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Biographical Details of Leadership
Contemporary Lens on Black Leadership
Historical Focus on Race
Reflections on Brown
BOND: So you enter Oberlin at a time when Brown v. Board is being announced, the first Brown decision. What do you remember about it? Hearing about it? Talking about it? What do you remember about it?
COLE: I remember just extraordinary jubilation. I remember, I remember folk thinking that this was a victory of unusual consequences. And for those of us like myself who had gone through segregated schools, I think at that moment I really wasn't in the position to think a lot about all of the values that I had been taught of the lessons I had learned in the colored schools. I think that I really, I think I really fell for it. I think that I thought that at that moment, like many, many others, that this was the great victory that would lead to enormous progress.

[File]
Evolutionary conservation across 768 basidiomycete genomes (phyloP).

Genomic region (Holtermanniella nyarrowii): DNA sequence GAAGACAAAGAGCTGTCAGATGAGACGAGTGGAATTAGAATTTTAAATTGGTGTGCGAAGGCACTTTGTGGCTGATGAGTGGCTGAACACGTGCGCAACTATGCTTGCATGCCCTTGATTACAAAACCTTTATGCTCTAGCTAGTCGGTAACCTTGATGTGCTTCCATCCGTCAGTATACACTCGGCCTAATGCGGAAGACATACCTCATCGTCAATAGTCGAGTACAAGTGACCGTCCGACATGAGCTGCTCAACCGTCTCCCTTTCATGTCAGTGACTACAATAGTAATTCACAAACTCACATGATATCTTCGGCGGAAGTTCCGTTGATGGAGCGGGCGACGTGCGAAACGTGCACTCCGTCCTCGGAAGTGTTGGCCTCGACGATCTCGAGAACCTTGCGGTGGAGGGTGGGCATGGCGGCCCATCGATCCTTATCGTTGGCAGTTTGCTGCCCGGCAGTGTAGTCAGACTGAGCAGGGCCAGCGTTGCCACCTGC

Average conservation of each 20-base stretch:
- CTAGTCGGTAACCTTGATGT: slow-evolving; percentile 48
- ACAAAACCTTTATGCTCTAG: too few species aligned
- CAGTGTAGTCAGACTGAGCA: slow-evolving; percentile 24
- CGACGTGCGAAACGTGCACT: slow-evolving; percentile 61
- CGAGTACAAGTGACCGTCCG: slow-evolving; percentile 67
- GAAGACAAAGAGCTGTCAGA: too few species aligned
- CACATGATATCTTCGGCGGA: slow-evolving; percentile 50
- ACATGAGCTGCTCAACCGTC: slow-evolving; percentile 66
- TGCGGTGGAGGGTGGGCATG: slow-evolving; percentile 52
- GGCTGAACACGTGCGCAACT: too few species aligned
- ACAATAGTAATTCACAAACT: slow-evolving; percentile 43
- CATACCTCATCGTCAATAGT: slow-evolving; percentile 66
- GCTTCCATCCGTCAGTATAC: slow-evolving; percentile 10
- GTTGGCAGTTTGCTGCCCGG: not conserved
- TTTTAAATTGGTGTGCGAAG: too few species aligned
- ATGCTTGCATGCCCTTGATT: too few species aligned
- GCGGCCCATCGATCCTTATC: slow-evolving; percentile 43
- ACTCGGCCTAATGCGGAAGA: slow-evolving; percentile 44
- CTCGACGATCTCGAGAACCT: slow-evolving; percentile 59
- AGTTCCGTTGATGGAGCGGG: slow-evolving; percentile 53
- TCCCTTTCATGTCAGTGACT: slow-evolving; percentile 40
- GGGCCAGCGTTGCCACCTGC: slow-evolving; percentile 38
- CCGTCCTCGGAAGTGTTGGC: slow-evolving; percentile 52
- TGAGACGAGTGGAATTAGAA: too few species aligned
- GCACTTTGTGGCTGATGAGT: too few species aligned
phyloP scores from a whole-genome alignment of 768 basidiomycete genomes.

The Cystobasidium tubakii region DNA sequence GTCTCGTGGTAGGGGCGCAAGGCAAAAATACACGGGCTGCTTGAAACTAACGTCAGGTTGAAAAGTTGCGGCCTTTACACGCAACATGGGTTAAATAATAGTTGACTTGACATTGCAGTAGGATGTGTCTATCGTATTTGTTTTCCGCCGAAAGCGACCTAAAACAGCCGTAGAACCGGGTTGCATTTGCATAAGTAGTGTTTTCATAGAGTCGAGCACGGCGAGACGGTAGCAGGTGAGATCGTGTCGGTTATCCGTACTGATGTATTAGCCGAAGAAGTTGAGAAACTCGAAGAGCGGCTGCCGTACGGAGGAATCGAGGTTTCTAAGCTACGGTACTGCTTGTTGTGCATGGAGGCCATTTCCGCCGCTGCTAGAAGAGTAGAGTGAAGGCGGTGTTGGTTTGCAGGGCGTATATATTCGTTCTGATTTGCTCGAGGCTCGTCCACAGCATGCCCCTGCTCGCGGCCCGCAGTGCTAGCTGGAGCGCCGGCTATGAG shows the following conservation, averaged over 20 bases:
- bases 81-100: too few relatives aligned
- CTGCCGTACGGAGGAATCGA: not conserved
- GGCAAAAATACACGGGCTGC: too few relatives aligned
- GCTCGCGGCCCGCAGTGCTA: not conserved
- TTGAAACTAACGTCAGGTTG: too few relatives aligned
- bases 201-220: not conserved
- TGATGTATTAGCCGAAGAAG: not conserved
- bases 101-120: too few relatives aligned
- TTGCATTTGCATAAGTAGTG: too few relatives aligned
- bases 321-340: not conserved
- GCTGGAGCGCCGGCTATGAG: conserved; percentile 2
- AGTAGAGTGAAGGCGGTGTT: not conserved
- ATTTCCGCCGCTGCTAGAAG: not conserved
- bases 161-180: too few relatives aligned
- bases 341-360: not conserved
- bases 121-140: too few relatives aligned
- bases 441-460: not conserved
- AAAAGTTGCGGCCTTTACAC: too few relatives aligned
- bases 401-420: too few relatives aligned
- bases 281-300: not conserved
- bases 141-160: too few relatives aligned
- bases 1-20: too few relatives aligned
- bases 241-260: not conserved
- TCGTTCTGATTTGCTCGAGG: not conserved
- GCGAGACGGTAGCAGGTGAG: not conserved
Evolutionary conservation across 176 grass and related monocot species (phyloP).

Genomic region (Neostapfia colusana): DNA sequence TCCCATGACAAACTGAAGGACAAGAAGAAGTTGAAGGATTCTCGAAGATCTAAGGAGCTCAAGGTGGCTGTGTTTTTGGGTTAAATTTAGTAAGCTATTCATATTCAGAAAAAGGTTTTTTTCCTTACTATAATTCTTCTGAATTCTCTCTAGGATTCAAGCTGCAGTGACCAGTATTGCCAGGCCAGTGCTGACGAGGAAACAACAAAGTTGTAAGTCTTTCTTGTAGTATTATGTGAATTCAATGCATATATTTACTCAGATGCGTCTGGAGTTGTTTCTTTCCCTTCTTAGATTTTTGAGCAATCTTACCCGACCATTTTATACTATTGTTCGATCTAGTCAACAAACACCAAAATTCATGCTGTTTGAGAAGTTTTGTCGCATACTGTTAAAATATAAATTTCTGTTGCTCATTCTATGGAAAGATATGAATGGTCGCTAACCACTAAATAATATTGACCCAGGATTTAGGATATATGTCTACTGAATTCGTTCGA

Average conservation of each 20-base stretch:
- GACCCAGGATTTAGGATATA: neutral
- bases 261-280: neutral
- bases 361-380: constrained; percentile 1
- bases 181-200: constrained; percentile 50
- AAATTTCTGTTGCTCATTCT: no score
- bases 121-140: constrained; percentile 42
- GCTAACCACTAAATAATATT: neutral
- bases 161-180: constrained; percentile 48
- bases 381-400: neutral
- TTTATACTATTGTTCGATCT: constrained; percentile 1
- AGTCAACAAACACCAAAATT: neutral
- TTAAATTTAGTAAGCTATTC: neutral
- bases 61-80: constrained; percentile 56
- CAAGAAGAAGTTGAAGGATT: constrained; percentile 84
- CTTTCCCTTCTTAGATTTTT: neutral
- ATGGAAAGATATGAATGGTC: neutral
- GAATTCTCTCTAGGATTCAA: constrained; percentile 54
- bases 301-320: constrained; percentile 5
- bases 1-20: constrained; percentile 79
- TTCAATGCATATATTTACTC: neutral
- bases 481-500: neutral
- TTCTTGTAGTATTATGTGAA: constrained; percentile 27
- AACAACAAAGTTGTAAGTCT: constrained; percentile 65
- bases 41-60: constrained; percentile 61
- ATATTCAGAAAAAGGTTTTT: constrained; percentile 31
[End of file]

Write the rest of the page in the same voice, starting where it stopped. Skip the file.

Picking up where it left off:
BOND: And did you think that it would be a quick victory? That segregation would just crumble over and fall?
COLE: I didn't think that it would just die quickly, but I sure didn't think that it would go on and on and on. And that the reality of schools today would be that they are still profoundly segregated.
BOND: Some of them even more so.
COLE: Even more so. Without the advantages, by the way, that we spoke of for the earlier years.
BOND: Yes, and as you said a moment ago the great dilemma is how do you get the opportunity and retain the advantage? But I don't know if we can even begin to talk about that.